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November 3, Culture day 文化の日 (Bunka no hi) Japan
November 3, Culture day 文化の日 (Bunka no hi) Japan
Culture Day 文化の日

Every year on November 3rd Japan celebrates a national holiday called 文化の日 (Bunka no hi), Culture Day. This national holiday originated on November 3rd 1948 to commemorate the announcement of the post-war Japanese constitution on November 3rd 1946. Its current practice however, greatly differs from its original intentions.We begin in the year 1852 on November 3rd, when Japanese Emperor Meiji (明治天皇) was born and given the name of Mutsuhito.

Japan at the time was very isolated, feudal and had not yet entered its industrial era which was at the time ruled by the Tokugawa shogunate. Mutsuhito was enthroned on September 12th 1868 (only 15-years old) and became Emperor Meiji, later to be known as Meiji the Great or Meiji-tatei (明治大帝), literally translated to the enlightened ruler.

Emperor Meiji had radically changed Japan by implementing a new school system, adoption of the cabinet system of government, promulgation of the Meiji Constitution, and led the modernization of Japan. The modernization was greatly influenced by Western powers by delegating resources to fields of science, education, and technology.

Emperor Meiji was very well liked revered by many and was and considered almost like a god by some. However, despite his likeness by the masses, his ideals were against traditional values such as the Samurai ways and as a result there were many complications and civil unrest.

In 1889 the Constitution of the Empire of Japan (Meiji Constitution) was established and became the fundamental law of the state. In 1868, on the same year which Emperor Meiji ascended the throne, November 3rd became a national holiday known as "The Emperor’s Birthday".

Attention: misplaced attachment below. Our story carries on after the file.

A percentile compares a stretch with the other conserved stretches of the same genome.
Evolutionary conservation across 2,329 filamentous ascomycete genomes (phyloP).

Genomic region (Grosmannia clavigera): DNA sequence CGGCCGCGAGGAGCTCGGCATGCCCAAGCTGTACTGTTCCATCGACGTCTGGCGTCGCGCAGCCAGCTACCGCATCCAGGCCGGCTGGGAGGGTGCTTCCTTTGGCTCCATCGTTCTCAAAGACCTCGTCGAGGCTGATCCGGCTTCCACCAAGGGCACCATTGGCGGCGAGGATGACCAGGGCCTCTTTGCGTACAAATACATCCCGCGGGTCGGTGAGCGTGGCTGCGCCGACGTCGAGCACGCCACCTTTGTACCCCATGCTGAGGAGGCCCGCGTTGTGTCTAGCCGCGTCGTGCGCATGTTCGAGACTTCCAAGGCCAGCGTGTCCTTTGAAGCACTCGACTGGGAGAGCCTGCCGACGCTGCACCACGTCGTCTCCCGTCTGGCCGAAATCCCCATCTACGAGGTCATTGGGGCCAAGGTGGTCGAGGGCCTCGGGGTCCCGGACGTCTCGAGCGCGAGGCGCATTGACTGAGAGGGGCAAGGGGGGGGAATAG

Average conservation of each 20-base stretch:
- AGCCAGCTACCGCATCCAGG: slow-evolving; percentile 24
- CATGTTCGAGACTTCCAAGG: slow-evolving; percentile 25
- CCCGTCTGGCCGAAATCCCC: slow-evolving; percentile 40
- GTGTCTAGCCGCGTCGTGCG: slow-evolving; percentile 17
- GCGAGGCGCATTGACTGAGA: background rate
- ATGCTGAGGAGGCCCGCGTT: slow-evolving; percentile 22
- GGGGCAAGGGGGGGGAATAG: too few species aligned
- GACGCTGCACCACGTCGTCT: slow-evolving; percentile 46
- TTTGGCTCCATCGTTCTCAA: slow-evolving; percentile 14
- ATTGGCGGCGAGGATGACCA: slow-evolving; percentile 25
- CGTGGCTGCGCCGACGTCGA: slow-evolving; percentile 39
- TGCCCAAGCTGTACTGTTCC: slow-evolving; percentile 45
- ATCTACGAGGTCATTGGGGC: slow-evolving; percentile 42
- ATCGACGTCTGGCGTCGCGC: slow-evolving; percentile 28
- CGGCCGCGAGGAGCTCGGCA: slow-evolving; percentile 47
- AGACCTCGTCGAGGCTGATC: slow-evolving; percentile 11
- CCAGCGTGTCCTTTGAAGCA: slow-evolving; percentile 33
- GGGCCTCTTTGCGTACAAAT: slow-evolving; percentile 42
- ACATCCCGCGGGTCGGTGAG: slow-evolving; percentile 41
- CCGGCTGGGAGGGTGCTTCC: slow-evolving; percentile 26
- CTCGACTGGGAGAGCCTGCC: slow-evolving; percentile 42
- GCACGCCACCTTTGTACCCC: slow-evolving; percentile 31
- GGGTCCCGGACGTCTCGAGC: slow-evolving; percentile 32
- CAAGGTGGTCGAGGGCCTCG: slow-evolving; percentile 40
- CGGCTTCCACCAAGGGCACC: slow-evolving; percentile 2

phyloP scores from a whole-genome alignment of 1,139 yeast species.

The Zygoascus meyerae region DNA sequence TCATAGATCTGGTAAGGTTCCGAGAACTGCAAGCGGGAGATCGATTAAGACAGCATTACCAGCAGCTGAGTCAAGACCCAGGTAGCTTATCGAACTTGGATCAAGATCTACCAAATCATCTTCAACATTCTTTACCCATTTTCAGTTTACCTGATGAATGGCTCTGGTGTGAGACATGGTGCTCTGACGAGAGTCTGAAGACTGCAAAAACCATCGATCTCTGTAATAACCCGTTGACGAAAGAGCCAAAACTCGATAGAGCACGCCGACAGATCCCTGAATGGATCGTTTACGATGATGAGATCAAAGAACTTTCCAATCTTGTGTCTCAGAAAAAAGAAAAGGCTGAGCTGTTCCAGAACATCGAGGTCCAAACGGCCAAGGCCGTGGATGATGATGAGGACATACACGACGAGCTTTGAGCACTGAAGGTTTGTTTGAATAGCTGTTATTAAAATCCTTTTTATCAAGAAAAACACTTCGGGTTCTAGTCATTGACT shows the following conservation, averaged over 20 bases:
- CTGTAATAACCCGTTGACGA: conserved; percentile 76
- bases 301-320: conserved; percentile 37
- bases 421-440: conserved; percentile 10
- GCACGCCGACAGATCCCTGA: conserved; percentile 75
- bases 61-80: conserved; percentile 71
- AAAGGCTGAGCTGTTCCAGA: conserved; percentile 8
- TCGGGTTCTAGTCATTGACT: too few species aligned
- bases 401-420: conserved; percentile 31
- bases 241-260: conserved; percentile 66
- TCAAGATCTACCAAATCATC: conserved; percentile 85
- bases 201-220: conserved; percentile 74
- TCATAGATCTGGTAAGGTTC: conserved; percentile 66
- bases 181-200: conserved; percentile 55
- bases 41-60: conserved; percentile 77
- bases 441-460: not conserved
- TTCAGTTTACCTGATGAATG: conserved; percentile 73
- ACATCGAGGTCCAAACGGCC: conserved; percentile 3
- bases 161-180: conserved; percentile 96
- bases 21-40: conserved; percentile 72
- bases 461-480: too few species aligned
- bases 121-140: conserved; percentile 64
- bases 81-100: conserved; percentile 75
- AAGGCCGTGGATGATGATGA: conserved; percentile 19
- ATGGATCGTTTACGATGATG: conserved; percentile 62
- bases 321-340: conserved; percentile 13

On July 30th 1912, Emperor Meiji passed away and the Emperor’s Birthday changed date to its successor’s birthday as is tradition. However a special holiday dedicated in Emperor Meiji’s honor known as Meiji-setsu (明治節) was celebrated from 1927 until culture day was founded in 1948.

Moving forward to February 11th 1937, the Order of Culture (文化勲章) was established which awards exceptional individuals in Art, Literature or Culture. Award recipients also receive an annuity for life and the Badge of the Order which is a gold medal which bares the three crescent-shaped jades as seen below.

The Emperor himself presents the award during a ceremony on Culture Day, November 3, which takes place in the Imperial Palace. Nearly a decade later on November 3rd 1946, the announcement of the Post-War Japanese constitution (戦後憲法 or Sengo Kenpou) was made but was only enacted months later on May 3rd 1947.

Constitutional Memorial day (憲法記念日 or Kenpou Kinenbi) is celebrated not on November 3rd but on May 3rd of every year during Golden Week. Culture day in Japan is also a day to promote academic fields and endeavors through exhibits, culture festivals, and parades. It is a day to learn about the history and culture of Japan, period clothing, calligraphy, and just about anything that makes Japan so unique.

While it may seem that the Meiji-setsu was merely renamed to Culture Day, there are no relations between the two as they only share the same day by coincidence.
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